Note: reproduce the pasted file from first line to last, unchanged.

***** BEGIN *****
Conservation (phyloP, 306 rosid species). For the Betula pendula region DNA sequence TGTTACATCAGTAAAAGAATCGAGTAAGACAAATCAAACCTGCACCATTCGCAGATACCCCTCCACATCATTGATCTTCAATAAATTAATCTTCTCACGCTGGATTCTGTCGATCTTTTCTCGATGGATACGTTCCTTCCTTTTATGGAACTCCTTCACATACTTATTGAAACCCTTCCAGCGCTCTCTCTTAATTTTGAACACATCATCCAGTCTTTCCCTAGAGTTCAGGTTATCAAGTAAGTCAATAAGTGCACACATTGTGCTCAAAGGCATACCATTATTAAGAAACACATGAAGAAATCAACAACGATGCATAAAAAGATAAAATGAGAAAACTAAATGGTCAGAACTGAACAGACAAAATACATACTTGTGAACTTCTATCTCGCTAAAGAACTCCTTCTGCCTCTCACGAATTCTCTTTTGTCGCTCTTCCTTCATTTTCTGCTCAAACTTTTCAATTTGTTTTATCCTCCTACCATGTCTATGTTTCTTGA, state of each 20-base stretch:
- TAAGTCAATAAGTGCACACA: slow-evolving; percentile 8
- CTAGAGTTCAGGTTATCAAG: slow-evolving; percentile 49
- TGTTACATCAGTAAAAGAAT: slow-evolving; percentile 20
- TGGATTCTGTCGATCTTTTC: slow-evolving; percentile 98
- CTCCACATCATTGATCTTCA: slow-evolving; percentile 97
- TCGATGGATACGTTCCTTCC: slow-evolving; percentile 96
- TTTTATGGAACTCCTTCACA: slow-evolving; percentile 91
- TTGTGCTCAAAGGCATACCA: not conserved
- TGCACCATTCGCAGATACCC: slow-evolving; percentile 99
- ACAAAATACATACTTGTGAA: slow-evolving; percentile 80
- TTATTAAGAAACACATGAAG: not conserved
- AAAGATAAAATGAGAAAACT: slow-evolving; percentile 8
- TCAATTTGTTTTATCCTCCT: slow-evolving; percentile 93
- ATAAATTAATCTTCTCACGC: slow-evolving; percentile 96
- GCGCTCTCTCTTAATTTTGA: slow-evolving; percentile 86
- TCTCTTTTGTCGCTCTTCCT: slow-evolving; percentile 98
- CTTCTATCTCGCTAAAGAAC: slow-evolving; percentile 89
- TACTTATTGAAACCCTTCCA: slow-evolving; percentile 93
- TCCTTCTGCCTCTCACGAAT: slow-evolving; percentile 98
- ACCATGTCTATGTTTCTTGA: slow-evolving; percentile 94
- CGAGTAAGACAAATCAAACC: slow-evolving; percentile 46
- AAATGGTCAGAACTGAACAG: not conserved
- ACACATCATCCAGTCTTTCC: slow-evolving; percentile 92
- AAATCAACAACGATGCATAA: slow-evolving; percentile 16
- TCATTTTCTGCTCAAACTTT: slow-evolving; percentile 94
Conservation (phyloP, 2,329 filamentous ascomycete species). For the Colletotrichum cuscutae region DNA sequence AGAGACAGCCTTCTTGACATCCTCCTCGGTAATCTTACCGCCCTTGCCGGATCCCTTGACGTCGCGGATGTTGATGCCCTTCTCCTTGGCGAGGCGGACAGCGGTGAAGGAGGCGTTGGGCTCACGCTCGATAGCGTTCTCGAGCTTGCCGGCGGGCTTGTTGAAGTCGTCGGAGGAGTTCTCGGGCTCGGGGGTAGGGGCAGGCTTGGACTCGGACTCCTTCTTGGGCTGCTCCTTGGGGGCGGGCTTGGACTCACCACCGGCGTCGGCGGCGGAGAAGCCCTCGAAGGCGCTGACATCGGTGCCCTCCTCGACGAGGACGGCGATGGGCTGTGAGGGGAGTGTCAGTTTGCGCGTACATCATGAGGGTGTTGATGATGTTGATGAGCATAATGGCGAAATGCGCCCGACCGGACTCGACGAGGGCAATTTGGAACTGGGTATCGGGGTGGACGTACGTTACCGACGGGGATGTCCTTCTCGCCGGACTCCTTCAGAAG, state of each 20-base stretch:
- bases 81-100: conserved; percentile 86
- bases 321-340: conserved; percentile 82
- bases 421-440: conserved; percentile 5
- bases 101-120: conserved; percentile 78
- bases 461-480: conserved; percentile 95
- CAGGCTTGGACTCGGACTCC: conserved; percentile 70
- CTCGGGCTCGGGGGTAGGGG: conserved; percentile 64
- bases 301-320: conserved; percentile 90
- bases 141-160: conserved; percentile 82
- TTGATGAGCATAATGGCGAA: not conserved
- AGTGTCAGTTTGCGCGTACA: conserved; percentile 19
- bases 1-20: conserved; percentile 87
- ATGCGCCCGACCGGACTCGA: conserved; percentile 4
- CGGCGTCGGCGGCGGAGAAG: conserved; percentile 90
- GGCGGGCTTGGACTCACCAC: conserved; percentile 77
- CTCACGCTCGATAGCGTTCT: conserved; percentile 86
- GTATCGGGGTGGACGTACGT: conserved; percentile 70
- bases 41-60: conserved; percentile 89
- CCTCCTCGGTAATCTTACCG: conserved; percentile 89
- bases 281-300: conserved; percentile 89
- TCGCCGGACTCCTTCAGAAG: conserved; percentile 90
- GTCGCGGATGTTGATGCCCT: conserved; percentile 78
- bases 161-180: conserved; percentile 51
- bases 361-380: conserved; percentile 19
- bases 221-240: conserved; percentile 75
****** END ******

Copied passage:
Conservation (phyloP, 306 rosid species). For the Betula pendula region DNA sequence TGTTACATCAGTAAAAGAATCGAGTAAGACAAATCAAACCTGCACCATTCGCAGATACCCCTCCACATCATTGATCTTCAATAAATTAATCTTCTCACGCTGGATTCTGTCGATCTTTTCTCGATGGATACGTTCCTTCCTTTTATGGAACTCCTTCACATACTTATTGAAACCCTTCCAGCGCTCTCTCTTAATTTTGAACACATCATCCAGTCTTTCCCTAGAGTTCAGGTTATCAAGTAAGTCAATAAGTGCACACATTGTGCTCAAAGGCATACCATTATTAAGAAACACATGAAGAAATCAACAACGATGCATAAAAAGATAAAATGAGAAAACTAAATGGTCAGAACTGAACAGACAAAATACATACTTGTGAACTTCTATCTCGCTAAAGAACTCCTTCTGCCTCTCACGAATTCTCTTTTGTCGCTCTTCCTTCATTTTCTGCTCAAACTTTTCAATTTGTTTTATCCTCCTACCATGTCTATGTTTCTTGA, state of each 20-base stretch:
- TAAGTCAATAAGTGCACACA: slow-evolving; percentile 8
- CTAGAGTTCAGGTTATCAAG: slow-evolving; percentile 49
- TGTTACATCAGTAAAAGAAT: slow-evolving; percentile 20
- TGGATTCTGTCGATCTTTTC: slow-evolving; percentile 98
- CTCCACATCATTGATCTTCA: slow-evolving; percentile 97
- TCGATGGATACGTTCCTTCC: slow-evolving; percentile 96
- TTTTATGGAACTCCTTCACA: slow-evolving; percentile 91
- TTGTGCTCAAAGGCATACCA: not conserved
- TGCACCATTCGCAGATACCC: slow-evolving; percentile 99
- ACAAAATACATACTTGTGAA: slow-evolving; percentile 80
- TTATTAAGAAACACATGAAG: not conserved
- AAAGATAAAATGAGAAAACT: slow-evolving; percentile 8
- TCAATTTGTTTTATCCTCCT: slow-evolving; percentile 93
- ATAAATTAATCTTCTCACGC: slow-evolving; percentile 96
- GCGCTCTCTCTTAATTTTGA: slow-evolving; percentile 86
- TCTCTTTTGTCGCTCTTCCT: slow-evolving; percentile 98
- CTTCTATCTCGCTAAAGAAC: slow-evolving; percentile 89
- TACTTATTGAAACCCTTCCA: slow-evolving; percentile 93
- TCCTTCTGCCTCTCACGAAT: slow-evolving; percentile 98
- ACCATGTCTATGTTTCTTGA: slow-evolving; percentile 94
- CGAGTAAGACAAATCAAACC: slow-evolving; percentile 46
- AAATGGTCAGAACTGAACAG: not conserved
- ACACATCATCCAGTCTTTCC: slow-evolving; percentile 92
- AAATCAACAACGATGCATAA: slow-evolving; percentile 16
- TCATTTTCTGCTCAAACTTT: slow-evolving; percentile 94
Conservation (phyloP, 2,329 filamentous ascomycete species). For the Colletotrichum cuscutae region DNA sequence AGAGACAGCCTTCTTGACATCCTCCTCGGTAATCTTACCGCCCTTGCCGGATCCCTTGACGTCGCGGATGTTGATGCCCTTCTCCTTGGCGAGGCGGACAGCGGTGAAGGAGGCGTTGGGCTCACGCTCGATAGCGTTCTCGAGCTTGCCGGCGGGCTTGTTGAAGTCGTCGGAGGAGTTCTCGGGCTCGGGGGTAGGGGCAGGCTTGGACTCGGACTCCTTCTTGGGCTGCTCCTTGGGGGCGGGCTTGGACTCACCACCGGCGTCGGCGGCGGAGAAGCCCTCGAAGGCGCTGACATCGGTGCCCTCCTCGACGAGGACGGCGATGGGCTGTGAGGGGAGTGTCAGTTTGCGCGTACATCATGAGGGTGTTGATGATGTTGATGAGCATAATGGCGAAATGCGCCCGACCGGACTCGACGAGGGCAATTTGGAACTGGGTATCGGGGTGGACGTACGTTACCGACGGGGATGTCCTTCTCGCCGGACTCCTTCAGAAG, state of each 20-base stretch:
- bases 81-100: conserved; percentile 86
- bases 321-340: conserved; percentile 82
- bases 421-440: conserved; percentile 5
- bases 101-120: conserved; percentile 78
- bases 461-480: conserved; percentile 95
- CAGGCTTGGACTCGGACTCC: conserved; percentile 70
- CTCGGGCTCGGGGGTAGGGG: conserved; percentile 64
- bases 301-320: conserved; percentile 90
- bases 141-160: conserved; percentile 82
- TTGATGAGCATAATGGCGAA: not conserved
- AGTGTCAGTTTGCGCGTACA: conserved; percentile 19
- bases 1-20: conserved; percentile 87
- ATGCGCCCGACCGGACTCGA: conserved; percentile 4
- CGGCGTCGGCGGCGGAGAAG: conserved; percentile 90
- GGCGGGCTTGGACTCACCAC: conserved; percentile 77
- CTCACGCTCGATAGCGTTCT: conserved; percentile 86
- GTATCGGGGTGGACGTACGT: conserved; percentile 70
- bases 41-60: conserved; percentile 89
- CCTCCTCGGTAATCTTACCG: conserved; percentile 89
- bases 281-300: conserved; percentile 89
- TCGCCGGACTCCTTCAGAAG: conserved; percentile 90
- GTCGCGGATGTTGATGCCCT: conserved; percentile 78
- bases 161-180: conserved; percentile 51
- bases 361-380: conserved; percentile 19
- bases 221-240: conserved; percentile 75